Reentry on the Record

An artist’s rendition of the European Space Agency’s ATV spacecraft. Image credit: ESA, D. Ducros

The fourth Aerospace-designed Reentry Breakup Recorder returned to Earth Tuesday evening, Oct. 2, after successfully recording data during the reentry and breakup of the European Space Agency’s Automated Transfer Vehicle cargo ferry Edoardo Amaldi, known as ATV-3.

Recording began when ATV-3, carrying a load of trash from the International Space Station, entered the atmosphere and continued through breakup of the spacecraft, release of REBR during breakup, and REBR impact in the South Pacific Ocean.

According to REBR principal investigator Dr. Bill Ailor, a preliminary viewing of the data looks good. Assessment and analysis of the data is under way.

This is REBR’s fourth test flight and third success. Meanwhile, work has begun on the next version of the device — REBR-Wireless. The REBR-Wireless system will add a number of small, wireless sensors attached to critical structural elements in the host vehicle. REBR will record temperature, pressure, and other data from these small sensors as the host vehicle reenters and breaks apart. This data, added to the data stream that REBR transmits after a reentry, will provide details on reentry heating of large unprotected structures that can be used to verify reentry hazard prediction models and enable objects to be designed to minimize hazards to people and property after a reentry.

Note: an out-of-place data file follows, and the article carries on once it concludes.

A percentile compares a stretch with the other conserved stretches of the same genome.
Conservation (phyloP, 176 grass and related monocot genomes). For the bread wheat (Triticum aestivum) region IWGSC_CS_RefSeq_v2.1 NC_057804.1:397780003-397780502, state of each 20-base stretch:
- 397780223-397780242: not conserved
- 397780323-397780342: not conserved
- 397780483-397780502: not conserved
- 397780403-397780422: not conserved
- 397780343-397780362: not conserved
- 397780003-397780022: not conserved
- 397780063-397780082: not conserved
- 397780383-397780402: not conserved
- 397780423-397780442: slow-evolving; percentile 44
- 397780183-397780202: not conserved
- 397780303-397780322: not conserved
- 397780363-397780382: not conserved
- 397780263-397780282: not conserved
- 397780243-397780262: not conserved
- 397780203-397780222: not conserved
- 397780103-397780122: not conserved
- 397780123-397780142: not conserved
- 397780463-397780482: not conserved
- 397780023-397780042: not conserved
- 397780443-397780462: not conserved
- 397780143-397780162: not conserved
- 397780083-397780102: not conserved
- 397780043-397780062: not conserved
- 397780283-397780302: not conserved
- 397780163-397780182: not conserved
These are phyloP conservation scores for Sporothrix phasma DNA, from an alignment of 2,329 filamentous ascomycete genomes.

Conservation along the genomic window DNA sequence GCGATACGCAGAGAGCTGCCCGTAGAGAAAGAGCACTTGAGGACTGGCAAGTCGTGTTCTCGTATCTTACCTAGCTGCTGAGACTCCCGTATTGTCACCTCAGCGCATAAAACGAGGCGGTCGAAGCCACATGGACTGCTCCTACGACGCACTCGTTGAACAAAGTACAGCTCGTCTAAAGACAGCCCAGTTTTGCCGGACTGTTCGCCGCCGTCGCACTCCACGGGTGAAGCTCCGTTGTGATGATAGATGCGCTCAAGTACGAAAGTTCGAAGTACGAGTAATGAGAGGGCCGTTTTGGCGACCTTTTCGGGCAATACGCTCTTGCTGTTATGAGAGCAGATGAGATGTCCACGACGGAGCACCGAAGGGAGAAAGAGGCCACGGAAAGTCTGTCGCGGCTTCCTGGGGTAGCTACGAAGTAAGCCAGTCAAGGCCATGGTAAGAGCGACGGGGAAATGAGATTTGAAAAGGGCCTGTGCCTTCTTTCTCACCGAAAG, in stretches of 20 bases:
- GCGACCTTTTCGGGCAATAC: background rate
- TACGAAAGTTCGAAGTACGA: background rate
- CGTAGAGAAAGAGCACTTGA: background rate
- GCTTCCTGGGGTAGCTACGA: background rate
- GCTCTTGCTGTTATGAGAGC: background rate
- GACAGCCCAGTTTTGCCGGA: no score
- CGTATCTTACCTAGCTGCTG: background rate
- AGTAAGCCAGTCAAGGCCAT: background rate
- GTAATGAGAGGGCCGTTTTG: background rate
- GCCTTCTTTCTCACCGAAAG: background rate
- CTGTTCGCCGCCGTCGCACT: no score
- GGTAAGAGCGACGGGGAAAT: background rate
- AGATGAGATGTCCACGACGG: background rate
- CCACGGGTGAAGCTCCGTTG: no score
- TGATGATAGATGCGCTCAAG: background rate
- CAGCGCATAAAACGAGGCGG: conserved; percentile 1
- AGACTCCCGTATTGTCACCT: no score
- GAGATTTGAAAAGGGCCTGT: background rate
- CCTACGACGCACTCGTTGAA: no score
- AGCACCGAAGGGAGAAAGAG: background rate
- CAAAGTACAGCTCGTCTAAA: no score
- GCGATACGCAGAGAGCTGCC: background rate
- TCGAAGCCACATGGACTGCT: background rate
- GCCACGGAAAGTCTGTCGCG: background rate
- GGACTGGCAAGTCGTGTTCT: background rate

ATVs such as ATV-3 Edoardo Amaldi are the most complex space vehicles ever developed in Europe and are the largest resupply ships to dock with the International Space Station. They are also the heaviest spacecraft in the world, weighing more than 20 tons at launch. ATV-3 was launched on March 23.

The REBR-4 and REBR-3 were launched by the Japan Aerospace Exploration Agency (JAXA) in July. REBR-3 returned successfully last month.

REBR was developed by The Aerospace Corporation with funding and support from the Air Force Space and Missile Systems Center, the Air Force Safety Center, The Boeing Company, NASA Goddard Space Flight Center, and NASA Ames Research Center. REBR flight tests were integrated and flown under the direction of the Department of Defense’s Space Test Program.

Click here to view an interview with Ailor on NASA TV.

Click here to view an article about REBR on the NASA website.